Arthur must also contend with his snobby friends, played with panache by Henry Lloyd-Hughes and Daniel Ings, while Fergus must win over the suspicious and closed-minded Darwen players who first resent him for taking over the team, and then ostracize him for leaving. In that way, Arthur and Fergus’ stories are not just parallel but destined to collide. As two good men who are driven to do the right thing no matter the cost, they use that strength to fight against the injustice of those who resist the changes already happening.
The English Game would feel very much at home on PBS as family-friendly content, although don’t mistake that to mean it’s not wonderfully entertaining, and full of sharp portrayals. Like all of Fellowes’ work (including the upcoming Epix miniseries Belgravia), there is a certain lack of nuance to the proceedings, and yet, it’s also endlessly charming and emotionally satisfying. If the series is to be dinged for anything, it’s overly-shaky camerawork off the pitch, and bizarre choice to do sudden zooms on characters in dramatic moments—a tactic usually reserved for single-camera comedies to hammer home a punchline.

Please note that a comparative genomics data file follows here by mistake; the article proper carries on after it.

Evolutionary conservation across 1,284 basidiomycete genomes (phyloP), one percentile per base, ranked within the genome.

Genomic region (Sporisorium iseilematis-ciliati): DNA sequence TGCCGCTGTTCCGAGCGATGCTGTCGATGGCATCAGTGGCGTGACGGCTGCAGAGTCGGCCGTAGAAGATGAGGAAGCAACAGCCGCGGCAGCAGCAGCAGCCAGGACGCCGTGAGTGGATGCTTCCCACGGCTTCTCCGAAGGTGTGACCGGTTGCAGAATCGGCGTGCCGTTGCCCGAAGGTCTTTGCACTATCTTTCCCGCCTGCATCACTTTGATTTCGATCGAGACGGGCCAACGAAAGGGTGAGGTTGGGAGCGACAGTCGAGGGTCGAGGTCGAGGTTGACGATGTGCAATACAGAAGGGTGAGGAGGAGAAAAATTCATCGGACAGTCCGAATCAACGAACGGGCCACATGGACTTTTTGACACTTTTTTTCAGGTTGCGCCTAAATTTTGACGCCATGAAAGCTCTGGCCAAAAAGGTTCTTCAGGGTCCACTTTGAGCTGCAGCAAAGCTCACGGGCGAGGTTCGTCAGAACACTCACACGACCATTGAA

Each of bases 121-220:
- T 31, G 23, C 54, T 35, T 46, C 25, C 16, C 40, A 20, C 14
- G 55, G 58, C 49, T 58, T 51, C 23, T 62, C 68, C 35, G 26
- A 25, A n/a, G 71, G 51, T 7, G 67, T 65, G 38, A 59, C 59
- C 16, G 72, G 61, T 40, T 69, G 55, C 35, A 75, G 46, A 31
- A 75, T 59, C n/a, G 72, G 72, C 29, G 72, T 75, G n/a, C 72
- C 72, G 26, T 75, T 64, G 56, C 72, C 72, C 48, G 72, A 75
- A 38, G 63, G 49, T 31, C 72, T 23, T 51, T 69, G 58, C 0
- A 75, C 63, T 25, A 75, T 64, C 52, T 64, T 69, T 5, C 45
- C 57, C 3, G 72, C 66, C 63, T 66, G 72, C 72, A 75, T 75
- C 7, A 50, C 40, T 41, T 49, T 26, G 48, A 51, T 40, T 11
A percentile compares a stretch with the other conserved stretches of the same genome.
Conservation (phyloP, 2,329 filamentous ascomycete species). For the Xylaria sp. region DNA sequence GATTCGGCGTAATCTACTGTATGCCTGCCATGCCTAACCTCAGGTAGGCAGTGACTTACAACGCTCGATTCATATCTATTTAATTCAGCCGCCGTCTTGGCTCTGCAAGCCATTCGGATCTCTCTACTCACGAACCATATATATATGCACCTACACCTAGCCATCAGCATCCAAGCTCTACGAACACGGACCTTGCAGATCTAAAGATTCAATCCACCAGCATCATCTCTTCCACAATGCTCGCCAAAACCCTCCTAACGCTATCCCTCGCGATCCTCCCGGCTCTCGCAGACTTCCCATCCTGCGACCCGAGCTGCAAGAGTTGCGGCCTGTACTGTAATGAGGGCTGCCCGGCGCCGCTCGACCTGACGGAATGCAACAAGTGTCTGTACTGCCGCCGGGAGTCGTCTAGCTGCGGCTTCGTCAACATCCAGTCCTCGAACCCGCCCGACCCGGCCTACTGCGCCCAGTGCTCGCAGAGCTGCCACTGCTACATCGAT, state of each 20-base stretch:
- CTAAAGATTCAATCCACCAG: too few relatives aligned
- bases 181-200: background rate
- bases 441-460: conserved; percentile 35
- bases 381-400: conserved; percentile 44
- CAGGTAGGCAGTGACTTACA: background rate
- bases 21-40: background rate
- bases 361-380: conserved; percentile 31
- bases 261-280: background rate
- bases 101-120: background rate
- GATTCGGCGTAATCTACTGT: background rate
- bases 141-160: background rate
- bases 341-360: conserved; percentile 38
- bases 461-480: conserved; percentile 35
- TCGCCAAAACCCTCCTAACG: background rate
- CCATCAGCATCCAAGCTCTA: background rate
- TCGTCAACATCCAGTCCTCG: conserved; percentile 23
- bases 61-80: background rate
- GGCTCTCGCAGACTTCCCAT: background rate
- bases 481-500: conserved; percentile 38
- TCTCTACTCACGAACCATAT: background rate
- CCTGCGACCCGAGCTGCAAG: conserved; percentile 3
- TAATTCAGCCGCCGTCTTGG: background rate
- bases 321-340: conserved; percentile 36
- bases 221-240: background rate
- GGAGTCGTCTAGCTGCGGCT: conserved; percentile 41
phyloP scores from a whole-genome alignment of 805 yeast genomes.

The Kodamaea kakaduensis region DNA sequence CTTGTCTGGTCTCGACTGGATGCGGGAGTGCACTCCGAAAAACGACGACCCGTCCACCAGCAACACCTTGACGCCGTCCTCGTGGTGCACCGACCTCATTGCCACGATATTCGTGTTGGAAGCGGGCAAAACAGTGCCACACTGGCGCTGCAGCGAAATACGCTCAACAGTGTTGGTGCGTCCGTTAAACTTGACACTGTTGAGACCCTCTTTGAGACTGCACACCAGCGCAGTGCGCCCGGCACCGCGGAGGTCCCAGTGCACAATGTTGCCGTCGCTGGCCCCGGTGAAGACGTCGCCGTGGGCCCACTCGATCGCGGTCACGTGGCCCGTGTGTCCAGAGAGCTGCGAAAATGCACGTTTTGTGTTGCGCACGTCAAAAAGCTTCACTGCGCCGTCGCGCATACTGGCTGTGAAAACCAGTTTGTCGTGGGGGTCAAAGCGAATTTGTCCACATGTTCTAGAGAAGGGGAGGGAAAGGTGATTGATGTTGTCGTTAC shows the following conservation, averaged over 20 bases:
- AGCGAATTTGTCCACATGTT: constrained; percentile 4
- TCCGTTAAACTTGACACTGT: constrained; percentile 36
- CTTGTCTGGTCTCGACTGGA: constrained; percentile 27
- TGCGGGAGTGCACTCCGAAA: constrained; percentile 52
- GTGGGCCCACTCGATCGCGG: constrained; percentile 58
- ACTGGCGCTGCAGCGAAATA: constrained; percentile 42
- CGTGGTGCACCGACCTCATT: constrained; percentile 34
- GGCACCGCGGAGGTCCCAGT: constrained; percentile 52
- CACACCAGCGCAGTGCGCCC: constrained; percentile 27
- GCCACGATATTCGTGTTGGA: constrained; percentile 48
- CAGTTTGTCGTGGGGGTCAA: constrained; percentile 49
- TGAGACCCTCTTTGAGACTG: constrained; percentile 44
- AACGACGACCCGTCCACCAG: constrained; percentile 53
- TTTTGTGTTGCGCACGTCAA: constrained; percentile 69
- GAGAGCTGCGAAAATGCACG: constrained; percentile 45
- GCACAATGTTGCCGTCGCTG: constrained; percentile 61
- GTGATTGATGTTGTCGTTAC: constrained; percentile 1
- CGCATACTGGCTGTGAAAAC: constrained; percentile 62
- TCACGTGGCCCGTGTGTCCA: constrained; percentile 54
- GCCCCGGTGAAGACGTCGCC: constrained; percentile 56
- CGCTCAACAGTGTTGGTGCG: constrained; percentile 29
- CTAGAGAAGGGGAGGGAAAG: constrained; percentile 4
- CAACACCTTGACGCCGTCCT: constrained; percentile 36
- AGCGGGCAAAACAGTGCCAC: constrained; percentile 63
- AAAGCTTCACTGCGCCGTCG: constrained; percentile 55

That aside, the series has stocked its cast with a host of incredibly compelling actors in all roles, perhaps particularly Richard Dixon as the manager of Darwen who first brings Fergus and Jimmy to play. And while Arthur and Fergus both present stoic characters who are easy to root for, enough cannot be said about the show’s supporting cast, especially its women. Though The English Game doesn’t have a lot of time to explore these characters more deeply, the actors provide so much in their portrayals that tell us all we need to know. Some storylines may get dropped as Fellowes’ eye is (as always) drawn more to the comings and goings of the upperclass versus his working class heroes, and that is a shame. But really, how can we not spend additional time with a posh cotton mill owner who goes by Monkey?